by Kent Sterling
Kentucky has hired the NCAA managing director of enforcement for development and investigations, and what I smell isn’t the fragrance of Bluegrass, it’s what horses drop on it after they eat that Bluegrass.
This isn’t the first school to hire someone who worked in the NCAA’s compliance office. After the fallout of the University of Miami investigational fiasco swept Abigail Grantstein, Ameen Najjar, and Julie Roe Lach – the vice president of enforcement, Maryland, South Carolina, and Auburn hired other investigators to work in their compliance offices.
NCAA President Mark Emmert declared that he was going to bring its member’s athletic departments under control. Ending the treachery and corruption was a priority, Emmert has said repeatedly. More staff was hired, and the work began.
The schools got nervous, and reverted to a tried and true strategy that can be traced back to the beginning of time. The sheriff has you worried, hire his deputies. The sheriff can’t do all the work himself.
I have zero evidence of schools conspiring to hire enforcement officials in an attempt to subvert the NCAA’s judicial process, and I am not prone to conspiracy theoretical blather, but if I were worried about the NCAA bringing change that would cost my school both cache and cash, a plan like this would come to me in my dreams if I were very fortunate.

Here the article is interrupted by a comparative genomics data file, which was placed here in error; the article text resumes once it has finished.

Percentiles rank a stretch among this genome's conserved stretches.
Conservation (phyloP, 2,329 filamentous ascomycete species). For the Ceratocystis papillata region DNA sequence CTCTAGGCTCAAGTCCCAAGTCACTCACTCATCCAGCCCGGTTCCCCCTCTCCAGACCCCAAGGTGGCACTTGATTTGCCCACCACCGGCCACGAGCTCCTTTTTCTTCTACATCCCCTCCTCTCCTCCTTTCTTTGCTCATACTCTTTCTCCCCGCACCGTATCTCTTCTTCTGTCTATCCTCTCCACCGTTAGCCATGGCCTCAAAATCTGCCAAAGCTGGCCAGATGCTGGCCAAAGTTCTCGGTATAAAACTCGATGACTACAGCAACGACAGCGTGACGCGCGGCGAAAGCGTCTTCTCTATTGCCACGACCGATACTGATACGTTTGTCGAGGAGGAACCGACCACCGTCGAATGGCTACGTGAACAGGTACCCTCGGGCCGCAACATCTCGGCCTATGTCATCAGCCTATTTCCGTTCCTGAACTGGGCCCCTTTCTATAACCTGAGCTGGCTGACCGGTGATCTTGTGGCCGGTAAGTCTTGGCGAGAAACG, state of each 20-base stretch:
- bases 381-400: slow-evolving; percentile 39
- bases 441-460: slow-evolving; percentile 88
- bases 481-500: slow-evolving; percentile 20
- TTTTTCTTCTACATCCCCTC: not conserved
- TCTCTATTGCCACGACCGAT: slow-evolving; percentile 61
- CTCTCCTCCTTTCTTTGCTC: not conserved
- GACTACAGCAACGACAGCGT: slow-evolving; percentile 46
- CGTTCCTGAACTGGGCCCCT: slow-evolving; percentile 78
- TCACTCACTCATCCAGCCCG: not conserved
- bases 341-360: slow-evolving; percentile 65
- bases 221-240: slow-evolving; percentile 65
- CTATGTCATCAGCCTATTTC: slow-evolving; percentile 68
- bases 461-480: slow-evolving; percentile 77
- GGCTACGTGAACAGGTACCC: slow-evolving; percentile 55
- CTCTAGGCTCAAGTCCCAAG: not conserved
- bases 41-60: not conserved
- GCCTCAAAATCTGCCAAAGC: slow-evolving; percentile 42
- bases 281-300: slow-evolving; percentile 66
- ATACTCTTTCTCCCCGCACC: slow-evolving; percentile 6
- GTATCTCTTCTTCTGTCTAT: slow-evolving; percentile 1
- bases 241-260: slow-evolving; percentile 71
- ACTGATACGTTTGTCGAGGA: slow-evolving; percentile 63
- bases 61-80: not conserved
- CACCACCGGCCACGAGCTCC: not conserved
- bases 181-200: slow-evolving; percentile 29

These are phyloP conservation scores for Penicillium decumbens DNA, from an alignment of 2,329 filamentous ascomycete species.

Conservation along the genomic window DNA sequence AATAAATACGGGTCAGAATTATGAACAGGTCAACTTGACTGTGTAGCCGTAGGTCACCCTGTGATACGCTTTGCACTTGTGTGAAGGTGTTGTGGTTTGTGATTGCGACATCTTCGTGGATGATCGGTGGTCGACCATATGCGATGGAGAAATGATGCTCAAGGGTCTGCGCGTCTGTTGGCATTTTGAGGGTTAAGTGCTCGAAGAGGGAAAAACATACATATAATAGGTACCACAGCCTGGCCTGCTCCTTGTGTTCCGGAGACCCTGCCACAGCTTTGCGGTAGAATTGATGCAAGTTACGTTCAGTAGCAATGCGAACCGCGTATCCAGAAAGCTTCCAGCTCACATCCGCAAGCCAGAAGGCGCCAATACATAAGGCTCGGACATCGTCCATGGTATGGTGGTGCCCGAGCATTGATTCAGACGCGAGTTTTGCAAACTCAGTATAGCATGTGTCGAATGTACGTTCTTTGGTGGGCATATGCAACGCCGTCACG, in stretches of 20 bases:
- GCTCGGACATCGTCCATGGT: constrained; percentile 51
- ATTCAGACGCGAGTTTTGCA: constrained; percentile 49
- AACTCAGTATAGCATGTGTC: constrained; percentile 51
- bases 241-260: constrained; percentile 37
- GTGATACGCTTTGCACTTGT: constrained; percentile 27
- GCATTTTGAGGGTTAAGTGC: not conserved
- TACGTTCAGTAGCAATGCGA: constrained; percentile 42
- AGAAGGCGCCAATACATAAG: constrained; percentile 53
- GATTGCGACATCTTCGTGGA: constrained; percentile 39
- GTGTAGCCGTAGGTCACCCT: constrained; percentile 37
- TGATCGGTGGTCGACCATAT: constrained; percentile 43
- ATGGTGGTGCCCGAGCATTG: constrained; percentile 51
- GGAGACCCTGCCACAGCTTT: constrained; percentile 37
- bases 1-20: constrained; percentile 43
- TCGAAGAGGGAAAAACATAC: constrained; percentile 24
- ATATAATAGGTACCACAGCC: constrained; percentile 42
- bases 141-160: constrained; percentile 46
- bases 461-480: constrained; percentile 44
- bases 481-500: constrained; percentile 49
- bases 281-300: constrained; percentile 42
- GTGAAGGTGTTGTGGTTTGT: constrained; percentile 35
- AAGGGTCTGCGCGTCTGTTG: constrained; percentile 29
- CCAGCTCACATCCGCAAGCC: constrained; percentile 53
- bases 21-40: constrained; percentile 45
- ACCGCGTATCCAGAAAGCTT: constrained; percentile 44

Maybe Kentucky hired Rachel Newman Baker because they are determined to run a squeaky clean athletic department. Maybe they believe the effort to sanitize their compliance is best accomplished by someone who used to make a living by investigating schools herself.
Maybe Maryland and Auburn and South Carolina thought the same thing.
With millions and millions of dollars and the careers of wealthy men who enjoy a lavish lifestyle to which they and their families have become accustomed, alternately hiring and destroying investigators one after another until the NCAA is left with investigators who dream not to end corruption but to be hired by the school whom they are paid to investigate.
Personally, I don’t think people in academic administration are bright enough to follow through with this level of deviousness – this level of graft.